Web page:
Check the balance transfer rates on your credit cards and move balances from higher-interest accounts to lower-interest ones. When you spend less interest on your debt, you may pay it off faster. The caveat is that once the balance transfer period expires (usually six to twelve months), the low or, in some cases, zero interest rate reverts to a higher credit card interest rate.

• Avoid closing current credit cards or opening new ones. It will have no beneficial effect on your credit rating and will only serve to harm it.

• Always pay on time. Even a single late payment might reduce your FICO score.

• Carefully review your credit card bills and search for monthly costs for items you no longer use or require.

• Contact your credit card issuers and politely request that they cut your interest rates – this does work occasionally!

Be suspicious of loan consolidations or other refinancing arrangements that actually raise the amount of interest owing or involve the payment of points or other hefty costs.


Make every effort to pay off debt, even if it requires reevaluating your objectives and altering your lifestyle. Consider taking on a second job and using the additional money only to meet your financial responsibilities. Substitute free family activities with others that are more expensive. Sell goods of great worth that you can live without.

The IRS estimates that the average tax refund this year will be $3,536. If you anticipate a sizable (or even a negligible) tax refund this year, consider using it to pay down debt. If you feel in control of your debt, use your windfall to boost your emergency fund or contribute to a retirement account.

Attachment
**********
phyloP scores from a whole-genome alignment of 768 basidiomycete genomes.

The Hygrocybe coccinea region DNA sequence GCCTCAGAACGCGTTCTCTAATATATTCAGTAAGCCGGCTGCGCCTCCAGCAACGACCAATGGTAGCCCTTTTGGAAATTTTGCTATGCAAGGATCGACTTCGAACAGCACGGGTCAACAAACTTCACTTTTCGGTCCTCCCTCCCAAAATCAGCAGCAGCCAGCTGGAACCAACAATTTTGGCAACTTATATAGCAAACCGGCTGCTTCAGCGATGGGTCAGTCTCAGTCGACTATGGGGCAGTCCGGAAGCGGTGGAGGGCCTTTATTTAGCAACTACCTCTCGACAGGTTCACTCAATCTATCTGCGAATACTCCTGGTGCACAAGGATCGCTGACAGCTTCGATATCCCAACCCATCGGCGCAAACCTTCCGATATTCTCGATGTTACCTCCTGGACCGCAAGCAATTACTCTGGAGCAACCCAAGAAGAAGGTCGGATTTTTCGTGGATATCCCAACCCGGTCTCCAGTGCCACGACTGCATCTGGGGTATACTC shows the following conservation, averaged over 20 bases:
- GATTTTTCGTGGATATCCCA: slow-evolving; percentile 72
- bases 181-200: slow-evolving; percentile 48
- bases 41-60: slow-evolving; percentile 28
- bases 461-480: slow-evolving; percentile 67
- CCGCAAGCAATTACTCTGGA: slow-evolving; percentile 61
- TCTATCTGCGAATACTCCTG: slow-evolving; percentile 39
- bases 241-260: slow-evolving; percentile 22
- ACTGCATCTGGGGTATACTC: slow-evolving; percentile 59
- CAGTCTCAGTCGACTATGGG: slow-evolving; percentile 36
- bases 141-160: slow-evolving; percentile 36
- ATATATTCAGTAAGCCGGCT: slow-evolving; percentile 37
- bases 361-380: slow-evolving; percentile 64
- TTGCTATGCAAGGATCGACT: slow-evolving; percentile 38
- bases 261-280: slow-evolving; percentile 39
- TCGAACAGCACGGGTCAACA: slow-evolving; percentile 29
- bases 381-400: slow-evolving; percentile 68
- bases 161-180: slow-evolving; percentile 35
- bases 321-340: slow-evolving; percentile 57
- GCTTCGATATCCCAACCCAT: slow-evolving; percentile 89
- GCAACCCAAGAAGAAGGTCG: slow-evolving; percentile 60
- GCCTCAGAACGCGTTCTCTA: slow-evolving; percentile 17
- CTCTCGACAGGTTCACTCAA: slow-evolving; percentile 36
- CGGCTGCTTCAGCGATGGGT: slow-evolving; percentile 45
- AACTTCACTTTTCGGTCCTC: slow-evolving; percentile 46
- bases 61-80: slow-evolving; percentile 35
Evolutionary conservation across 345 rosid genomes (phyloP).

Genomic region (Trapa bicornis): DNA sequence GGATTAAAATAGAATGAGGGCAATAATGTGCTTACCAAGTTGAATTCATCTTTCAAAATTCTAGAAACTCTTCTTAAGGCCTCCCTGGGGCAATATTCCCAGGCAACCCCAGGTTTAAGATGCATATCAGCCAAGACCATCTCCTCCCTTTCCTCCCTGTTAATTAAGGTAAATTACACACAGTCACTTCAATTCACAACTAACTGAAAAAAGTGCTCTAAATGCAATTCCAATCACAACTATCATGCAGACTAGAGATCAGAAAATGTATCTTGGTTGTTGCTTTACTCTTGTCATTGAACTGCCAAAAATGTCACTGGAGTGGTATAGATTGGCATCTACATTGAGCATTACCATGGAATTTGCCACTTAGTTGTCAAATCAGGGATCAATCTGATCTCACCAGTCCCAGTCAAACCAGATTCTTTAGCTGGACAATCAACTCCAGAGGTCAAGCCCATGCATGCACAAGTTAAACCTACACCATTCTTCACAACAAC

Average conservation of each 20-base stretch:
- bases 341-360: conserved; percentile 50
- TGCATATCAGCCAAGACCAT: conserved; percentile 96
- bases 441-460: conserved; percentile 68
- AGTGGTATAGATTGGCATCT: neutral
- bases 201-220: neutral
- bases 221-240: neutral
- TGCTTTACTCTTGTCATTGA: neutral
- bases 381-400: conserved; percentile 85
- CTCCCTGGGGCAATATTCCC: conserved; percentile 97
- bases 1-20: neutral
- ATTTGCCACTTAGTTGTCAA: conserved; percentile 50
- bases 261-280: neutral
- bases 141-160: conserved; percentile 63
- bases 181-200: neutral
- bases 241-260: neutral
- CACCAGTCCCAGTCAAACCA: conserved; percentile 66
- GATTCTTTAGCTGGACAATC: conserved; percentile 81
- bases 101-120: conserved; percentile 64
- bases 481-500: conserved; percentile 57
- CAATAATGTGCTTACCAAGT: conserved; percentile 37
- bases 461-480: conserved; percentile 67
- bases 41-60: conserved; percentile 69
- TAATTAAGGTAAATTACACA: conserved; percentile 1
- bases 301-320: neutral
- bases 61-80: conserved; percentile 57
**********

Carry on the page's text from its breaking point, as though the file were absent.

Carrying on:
Develop a spending strategy that will enable you to pay down your bills. Make a list of your basic costs, such as housing and healthcare, as well as your discretionary spendings, such as entertainment and vacation trips. Adhere to the strategy. Leaving your credit cards at home is a good idea. Develop the practice of paying for things with cash or a debit/credit card. If you do not have the cash (or the funds in your bank account) to purchase it, you most likely do not need it. You’ll feel better about your possessions if you know they are legally yours.

Eliminate any needless expenditures, such as dining out and pricey entertainment. Consider your purchase of the latest high-tech equipment. Do you really require the most recent iPhone? You’ll be shocked at how much you overlook. Consider purchasing a used car, canceling the pricey gym membership that you no longer use, borrowing DVDs from the public library, or subscribing to a video streaming service in lieu of going to the movies – at least until your debt is under control.


Not only are you paying off debt, but you’re also improving your credit score. If you ever want to change jobs, purchase a home, rent an apartment, or purchase another automobile, you’ll want to have the finest credit possible. Spotless payment history will aid in this endeavor. Additionally, credit card firms have the ability to immediately increase interest rates in response to a single late payment, and a completely missing payment is far more catastrophic.


While each of these procedures may seem little in isolation, if you implement as many as possible, you will see your debt drop each month. If you’re suffering financial difficulties, want assistance managing debt, or require guidance on how to recession-proof your money, assistance is just a phone call away.


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Tetyana Ser-Manukyan | Glendale Location Manager

Tetyana is a 2nd generation accountant and the Founder of Integrity Accounting Solutions, Inc. She is a meticulously organized and detail-oriented professional with over 23 years of experience in accounting industry.

Long Beach

Marilyn Motsenbocker | Long Beach Location Manager

With more than 35 years of experience in accounting and finance, her managerial expertise and knowledge add value to our firm and complement the well-being of our customers.